Indeed, just as in 2002 and in order to complete the process of national reconciliation, an amnesty will be granted to the M23 rebels in the same way as to all other rebel groups regarding acts of war, political and opinion-related offences, although this will not include war crimes, genocide or crimes against humanity. To this end, the National Assembly will adopt an amnesty law in accordance with both universal principles and international law. And this will be the last time that an amnesty will be considered in the Congo for those who try to start or undertake such adventures involving people's lives.

Regarding the situation of the ethnic Tutsi Congolese or the "Banyamulenge", I start from the premise that the so-called "Banyamulenge" are Congolese in full, as the provisions of Congolese nationality legislation would seem to show. However, I do have reservations about the recursive claims of this section of the Congolese population, i.e. the "Banyamulenge", to special treatment compared to the rest of the Congolese population. To this end, I would like to point out that the new state to be built in the Congo after the crisis in the Great Lakes crisis will meet the requirements of the rule of constitutional law; i.e. it will be a state that respects the principles of liberty , respect for the law and human rights, as well as the rule of law and universal principles, all of which have become essential these days for any society that wants to call itself democratic. To achieve such a result, I recommend building a coherent legal system that allows everyone within the jurisdiction of the Democratic Republic of the Congo to enjoy effective court jurisdiction guarantees, including in particular easier access to justice.

I consider, therefore, that recognising only that the "Banyamulenge" have the right to special legal treatment is tantamount to implicitly admitting the existence of an ethnic minority within the territory of the Republic. Now the ethnic physiognomy of Congo shows that our country his home to many tribes and / or races, all of whom are minorities in relation to each other.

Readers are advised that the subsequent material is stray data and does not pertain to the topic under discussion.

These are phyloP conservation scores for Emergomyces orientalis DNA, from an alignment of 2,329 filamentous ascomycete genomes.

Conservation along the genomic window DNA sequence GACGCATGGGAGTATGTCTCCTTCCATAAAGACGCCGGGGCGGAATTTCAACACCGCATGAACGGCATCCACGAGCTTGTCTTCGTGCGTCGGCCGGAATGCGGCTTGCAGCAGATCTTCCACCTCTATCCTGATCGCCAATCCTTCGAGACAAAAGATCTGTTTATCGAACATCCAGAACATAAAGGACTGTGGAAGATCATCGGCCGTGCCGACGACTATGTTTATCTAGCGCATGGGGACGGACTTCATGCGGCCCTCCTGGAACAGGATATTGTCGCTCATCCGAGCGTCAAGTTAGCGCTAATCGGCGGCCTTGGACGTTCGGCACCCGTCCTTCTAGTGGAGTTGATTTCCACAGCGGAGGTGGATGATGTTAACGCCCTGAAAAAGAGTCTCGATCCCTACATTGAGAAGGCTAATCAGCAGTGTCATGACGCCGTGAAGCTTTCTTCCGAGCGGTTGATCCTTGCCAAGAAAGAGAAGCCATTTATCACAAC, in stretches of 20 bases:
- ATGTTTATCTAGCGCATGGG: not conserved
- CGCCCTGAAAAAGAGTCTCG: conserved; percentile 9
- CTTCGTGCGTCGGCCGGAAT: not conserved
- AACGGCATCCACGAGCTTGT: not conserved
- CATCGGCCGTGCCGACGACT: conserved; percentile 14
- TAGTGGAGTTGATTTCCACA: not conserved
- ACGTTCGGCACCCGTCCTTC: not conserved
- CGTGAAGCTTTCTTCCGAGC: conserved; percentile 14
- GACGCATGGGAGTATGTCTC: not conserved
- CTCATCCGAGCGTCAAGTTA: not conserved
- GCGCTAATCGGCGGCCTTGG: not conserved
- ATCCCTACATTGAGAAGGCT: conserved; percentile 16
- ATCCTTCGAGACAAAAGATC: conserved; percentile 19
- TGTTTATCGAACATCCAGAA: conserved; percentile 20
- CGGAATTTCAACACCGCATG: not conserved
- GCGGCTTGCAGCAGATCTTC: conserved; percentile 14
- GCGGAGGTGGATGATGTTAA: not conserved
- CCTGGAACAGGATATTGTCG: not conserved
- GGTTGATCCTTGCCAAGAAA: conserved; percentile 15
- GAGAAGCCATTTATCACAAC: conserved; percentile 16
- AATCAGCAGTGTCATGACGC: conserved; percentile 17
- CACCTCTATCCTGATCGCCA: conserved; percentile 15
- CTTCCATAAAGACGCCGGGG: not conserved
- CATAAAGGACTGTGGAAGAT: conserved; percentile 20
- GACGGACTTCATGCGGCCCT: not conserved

For this reason, I reject any claim by the "Banyamulenge" in relation to differential treatment, since it is obvious that they are not by fact and / or law manifestly different from the rest of the Congolese population. Indeed, after the crisis in the Great Lakes, the new Republic of the Congo will be a State based on the principle of equality of all citizens before the law. Any recipient of Congolese nationality should logically be able to enjoy the same treatment and the same legal guarantees with regard to identity and / or similarity of situations. I therefore propose to resolve this thorny issue of the "Banyamulenge" by requiring the national authorities of the Democratic Republic of the Congo, to apply the principle of non-discrimination effectively, something which is also advocated in various texts involving the protection of the fundamental rights of every individual, as a principle that determines the exercise of other fundamental rights and freedoms of man.

After this crisis, national reconciliation between all peoples, ethnic groups and tribes of the Congo should be undertaken as a precondition for building the foundations of a clear and accountable political process. Hence the great importance of a campaign of civil concord, to be conducted wisely by the men and women who function as political leaders. It follows that in order to preserve the unity of the Congo, restore national cohesion, it is imperative that we remove from the Congolese collective memory the suspicion of being Rwandan-orientated, which still weighs negatively on the entire Banyamulenge population. We will work with determination and consistency and will also deploy the psychological campaign designed to promote the membership of the Banyamulenge in the Congolese nation.